Since it began, Hollywood has been a place of dreams and nightmares. Delusion, ambition, greed and grandiosity are always on the playbill, and for every success story, there are dozens of failures.
But what is even harder than failure is having great success and then losing it, whether to age or changing tastes and technologies, or -- in the case of Norma Desmond in "Sunset Boulevard" -- all three. How would you cope? With a turban, a devoted servant and a pet chimp? Or by getting disastrously involved with a much younger partner?
Musical Theatre West closes its 60th season with a revival of Andrew Lloyd Webber's 1993 musical adaptation of Billy Wilder's 1950 film.
MTW's production opened last weekend, and director Larry Raben, musical director David Lamoureux, the cast and orchestra were definitely ready for their close-ups.
Unfortunately, the Carpenter Performing Arts Center's sound system was not, at least at the beginning of the Sunday matinee. By the second act, though, most of the amplification hiccups were gone.
Everyone, though, did his or her best to compensate for any technical difficulties, even if it messed a bit with the pacing.
"Sunset Boulevard" is a murder mystery of sorts, except we know the victim and method from the beginning. Joe Gillis (David Burnham), a handsome young aspiring screenwriter, is found floating in a pool, shot dead; he tells the story in flashbacks.
Gillis arrives in Tinseltown and, like so many hopefuls, has little luck. Then, while fleeing two repo men who want his car, he finds himself at a crumbling mansion on Sunset Boulevard. Joe thinks the place is abandoned, but it turns out it belongs to silent- screen legend Norma Desmond (Valerie Perri) and her dour manservant Max (Norman Large).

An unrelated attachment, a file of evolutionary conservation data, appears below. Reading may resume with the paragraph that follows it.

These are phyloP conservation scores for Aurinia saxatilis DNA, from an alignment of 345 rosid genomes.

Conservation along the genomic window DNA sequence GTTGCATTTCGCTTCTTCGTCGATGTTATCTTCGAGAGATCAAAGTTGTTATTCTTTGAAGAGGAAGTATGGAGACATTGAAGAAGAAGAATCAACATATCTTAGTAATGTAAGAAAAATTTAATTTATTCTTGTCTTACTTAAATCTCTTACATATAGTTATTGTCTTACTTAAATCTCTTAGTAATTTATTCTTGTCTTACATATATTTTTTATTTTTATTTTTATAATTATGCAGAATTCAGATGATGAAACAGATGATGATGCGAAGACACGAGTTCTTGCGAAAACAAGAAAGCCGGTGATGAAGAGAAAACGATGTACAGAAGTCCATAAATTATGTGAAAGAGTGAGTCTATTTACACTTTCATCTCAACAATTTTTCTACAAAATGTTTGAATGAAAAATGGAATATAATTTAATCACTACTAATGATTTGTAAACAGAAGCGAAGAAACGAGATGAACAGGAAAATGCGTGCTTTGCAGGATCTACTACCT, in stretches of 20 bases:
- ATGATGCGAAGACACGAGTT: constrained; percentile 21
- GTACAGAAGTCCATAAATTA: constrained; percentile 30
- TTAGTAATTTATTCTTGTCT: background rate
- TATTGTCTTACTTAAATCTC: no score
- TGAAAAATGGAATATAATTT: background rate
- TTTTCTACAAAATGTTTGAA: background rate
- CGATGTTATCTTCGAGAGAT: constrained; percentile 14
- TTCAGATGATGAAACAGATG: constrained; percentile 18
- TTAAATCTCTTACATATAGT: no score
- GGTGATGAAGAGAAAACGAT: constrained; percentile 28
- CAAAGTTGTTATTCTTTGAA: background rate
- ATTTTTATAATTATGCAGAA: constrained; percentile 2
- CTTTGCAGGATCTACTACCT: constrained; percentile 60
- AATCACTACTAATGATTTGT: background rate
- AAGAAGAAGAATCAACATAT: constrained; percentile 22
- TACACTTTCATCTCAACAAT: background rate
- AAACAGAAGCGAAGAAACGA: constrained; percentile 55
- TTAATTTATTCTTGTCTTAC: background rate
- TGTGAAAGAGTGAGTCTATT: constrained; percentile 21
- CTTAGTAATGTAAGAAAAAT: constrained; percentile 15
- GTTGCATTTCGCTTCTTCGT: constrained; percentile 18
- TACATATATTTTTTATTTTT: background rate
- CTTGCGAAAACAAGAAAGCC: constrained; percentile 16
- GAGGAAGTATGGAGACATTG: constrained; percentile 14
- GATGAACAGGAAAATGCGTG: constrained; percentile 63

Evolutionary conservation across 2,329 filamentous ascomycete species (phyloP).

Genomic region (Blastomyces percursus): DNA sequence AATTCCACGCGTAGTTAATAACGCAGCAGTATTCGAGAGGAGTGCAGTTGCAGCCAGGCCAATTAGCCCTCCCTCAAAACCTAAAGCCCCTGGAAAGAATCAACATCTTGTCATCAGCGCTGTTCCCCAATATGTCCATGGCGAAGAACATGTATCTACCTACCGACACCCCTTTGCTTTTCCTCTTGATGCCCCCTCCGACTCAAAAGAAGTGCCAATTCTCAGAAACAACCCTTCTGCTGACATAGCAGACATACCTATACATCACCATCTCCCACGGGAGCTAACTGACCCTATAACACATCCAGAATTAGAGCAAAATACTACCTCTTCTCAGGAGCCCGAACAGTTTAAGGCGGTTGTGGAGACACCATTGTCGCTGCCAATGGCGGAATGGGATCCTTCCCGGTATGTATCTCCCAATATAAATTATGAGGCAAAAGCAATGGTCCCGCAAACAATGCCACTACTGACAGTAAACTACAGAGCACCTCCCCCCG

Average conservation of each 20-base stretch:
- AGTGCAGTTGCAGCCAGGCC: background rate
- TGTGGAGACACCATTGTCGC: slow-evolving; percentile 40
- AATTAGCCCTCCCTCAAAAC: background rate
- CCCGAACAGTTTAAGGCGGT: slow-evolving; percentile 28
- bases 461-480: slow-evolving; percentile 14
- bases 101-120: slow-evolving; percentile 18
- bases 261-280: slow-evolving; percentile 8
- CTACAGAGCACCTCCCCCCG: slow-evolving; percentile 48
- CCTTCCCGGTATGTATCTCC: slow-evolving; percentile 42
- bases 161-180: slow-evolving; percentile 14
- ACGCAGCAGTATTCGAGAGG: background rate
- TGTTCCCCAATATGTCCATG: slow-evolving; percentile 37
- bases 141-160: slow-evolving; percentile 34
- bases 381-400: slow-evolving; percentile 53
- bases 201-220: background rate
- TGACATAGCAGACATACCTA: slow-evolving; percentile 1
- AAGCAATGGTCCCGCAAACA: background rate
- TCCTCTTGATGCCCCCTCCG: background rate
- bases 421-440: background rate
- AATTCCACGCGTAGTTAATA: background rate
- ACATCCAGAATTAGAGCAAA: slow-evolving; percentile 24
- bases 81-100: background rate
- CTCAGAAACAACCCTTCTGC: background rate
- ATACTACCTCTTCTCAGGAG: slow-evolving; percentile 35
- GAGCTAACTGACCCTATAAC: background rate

Desmond has not worked for decades, but remains convinced she is a star. For her return (don't call it a comeback!), she has written a screenplay for the biblical tale of Salome and John the Baptist, and she quickly employs Joe to help her edit it.
Appalled by the script and amused by the notion that Norma wants to play the teenage Salome, Joe takes the gig anyway, since he is broke and tired of living in squalor. And that's his first mistake.
Joe may be the narrator, but this show belongs to Norma. Much has been said about the dearth of great roles for women in Hollywood, especially older women, but Norma is a plum one.
Perri does the only thing one can do, and throws herself fully into the insanity, from the grand sweeping gestures to the manic facial tics. Her vocal chops are impressive, especially on "With One Look" and "As If We Never Said Goodbye."
She has a wonderful rapport with the long-suffering and adoring Max. Large does "forbidding" like a champ, and has a powerful voice, which he uses perfectly on "The Greatest Star of All" and "New Ways to Dream."
When paired with characters like Norma and Max, Joe cannot help but seem bland. But Burnham gives his Joe just the right seedy edge, and his powerful rendition of "Sunset Boulevard" has just the right amount of desperation and resignation.
Ashley Fox Linton plays Betty, an assistant and aspiring writer who is engaged to Joe's friend Artie (Marc Ginsburg). If Joe pales in comparison with Norma and Max, then Betty -- the ingenue -- seems cloying compared to Joe. But that is not Linton's fault, and she does well with the pert role, especially in "Too Much in Love to Care."
Again, while there were issues with the sound system Sunday, other technical aspects of the show worked perfectly. One of the joys of this production is that it intersperses film with live action (and shots from the actual film), which gives it a grand feel. Lloyd Webber's sweeping score (can his work ever be described another way?), the gilded sets and the grand costumes do the rest.
"Sunset Boulevard" may be about the end of lives and loves and careers, but in Hollywood, at least, that end happens in style.
A.K. Whitney is a Los Angeles freelance writer.
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